Two conceits dominate the disc, one neutral and one negative: each song title starts with "The," and who cares; however, the repeating pattern - fast start, slow middle, midtempo grinding finale - of each tune starts off exhilarating ("The Flood") but soon becomes predictable and eventually irritating ("The Cynic"). (Only the dirge "The Program" and the fragment "The Highwire" deviate from the plan.) If you can swallow that, there are a lot of pleasures like the bombastic closing solo on "The Failure" and the frantic bashfest opening and closing "The Drowning."
Versus (The Haunted: 2008)
A return to the simpler, unvarnished thrash of their debut ("Iron Mask"; "Little Cage"), but with the broader vocal palette Dolving displayed on Dead Eye ("Moronic Colossus," with deep spoken vocals, melodic half-shouting, and growling). Many tracks are just too similar to make an impact ("Crusher"),
though there is some balance, such as the measured, creepily quiet "Skuld."
The pithy, muscular approach means you may not notice how ordinary tunes like "Ceremony" are until they're over, but in the final analysis, there's not much here to get excited about.
There's an iTunes-only bonus track, "Walk On Water," which I haven't heard.
Purgatory Unleashed: Live At Wacken (At The Gates: rec. 2008, rel. 2010)
A live document of the 2008 tour by a reformed At The Gates. (There's also a 3-DVD set, Flames Of The End, containing the same show plus
a two-hour documentary and a ton of other live tracks.)
Road Kill (The Haunted: 2010)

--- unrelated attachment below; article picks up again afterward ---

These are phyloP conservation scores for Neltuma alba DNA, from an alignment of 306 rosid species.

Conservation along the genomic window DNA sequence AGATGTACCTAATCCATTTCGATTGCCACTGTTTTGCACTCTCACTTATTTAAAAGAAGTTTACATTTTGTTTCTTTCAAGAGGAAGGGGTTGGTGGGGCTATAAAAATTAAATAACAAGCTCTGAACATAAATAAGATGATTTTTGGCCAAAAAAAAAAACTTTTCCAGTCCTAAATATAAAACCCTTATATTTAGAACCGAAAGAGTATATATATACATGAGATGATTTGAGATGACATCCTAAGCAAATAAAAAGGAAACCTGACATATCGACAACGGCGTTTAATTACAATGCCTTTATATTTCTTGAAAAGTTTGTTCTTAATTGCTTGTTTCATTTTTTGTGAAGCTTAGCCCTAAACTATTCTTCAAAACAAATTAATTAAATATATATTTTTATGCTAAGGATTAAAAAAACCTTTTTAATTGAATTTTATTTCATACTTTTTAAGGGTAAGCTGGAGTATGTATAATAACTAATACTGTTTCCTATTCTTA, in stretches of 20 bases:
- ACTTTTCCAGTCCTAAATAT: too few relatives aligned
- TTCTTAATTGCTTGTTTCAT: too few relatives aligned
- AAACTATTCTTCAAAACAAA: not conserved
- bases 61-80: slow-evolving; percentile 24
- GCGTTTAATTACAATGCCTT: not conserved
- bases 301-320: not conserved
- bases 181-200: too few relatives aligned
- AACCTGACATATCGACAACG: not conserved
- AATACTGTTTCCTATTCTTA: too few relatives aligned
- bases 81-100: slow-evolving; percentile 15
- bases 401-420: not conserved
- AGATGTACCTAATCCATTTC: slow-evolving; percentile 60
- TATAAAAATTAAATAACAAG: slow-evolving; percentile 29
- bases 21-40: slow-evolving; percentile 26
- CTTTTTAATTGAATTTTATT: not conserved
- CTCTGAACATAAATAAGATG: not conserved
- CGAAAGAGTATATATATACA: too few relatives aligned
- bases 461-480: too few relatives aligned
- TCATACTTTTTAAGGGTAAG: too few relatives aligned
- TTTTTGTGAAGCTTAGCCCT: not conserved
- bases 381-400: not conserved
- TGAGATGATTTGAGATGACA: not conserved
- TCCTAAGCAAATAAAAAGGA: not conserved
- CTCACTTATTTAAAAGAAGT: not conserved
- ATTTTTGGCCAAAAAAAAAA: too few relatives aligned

A CD/DVD live album, with five bonus studio tracks which change speeds from the atmospheric coda "Infernalis Mundi" up to the frenzied "Seize The Day"; none are classics, but "Meat Wagon" is an outstanding riff tune.
The Brothers Björler tend to be scrupulously exacting (not to say anal), and the pluses and minuses of that are in evidence. Plus: The set list is exactly what it ought to be, pulling the best songs from each era ("Trespass"; "99"), calculated to represent everything the band does well. Also plus: they knock everything out with concise precision, with the easy mastery of a nerd clearing low levels on a favorite computer game ("The Drowning").
On the other hand, there's never a thrill of the unexpected, a sense that they (or you) don't know what's behind the next corner. If, like me, you look for a live album to open a new window into an act, you'll be disappointed. But if you're just hoping to be rocked furiously, they've got the goods ("Medication").
Unseen (The Haunted: 2011)
At this point, The Haunted are reliably entertaining if limited, able to serve up powerful albeit predictable riff tunes at will ("The City") - the way AC/DC was for so long. They can still rev up to thrash speeds ("Never Better") though often seem more comfortable at deliberate tempos (the lumbering, crunching "No Ghost"; "Disappear").
On the other hand, the subpar tunes are tougher to wade through than ever ("Catch22") because there's no hope of hearing anything unexpected (apart from the brief, Coldplay-ish "Ocean Park"). The guitars bite, the vocals menace, the rhythm section flexes its muscles, and every tune seems to come off the same assembly line ("Them").
If this were a movie, it'd be one you stayed on whenever you flipped across it, but that you'd never make plans to watch.
Wilson & Alroy made me do it.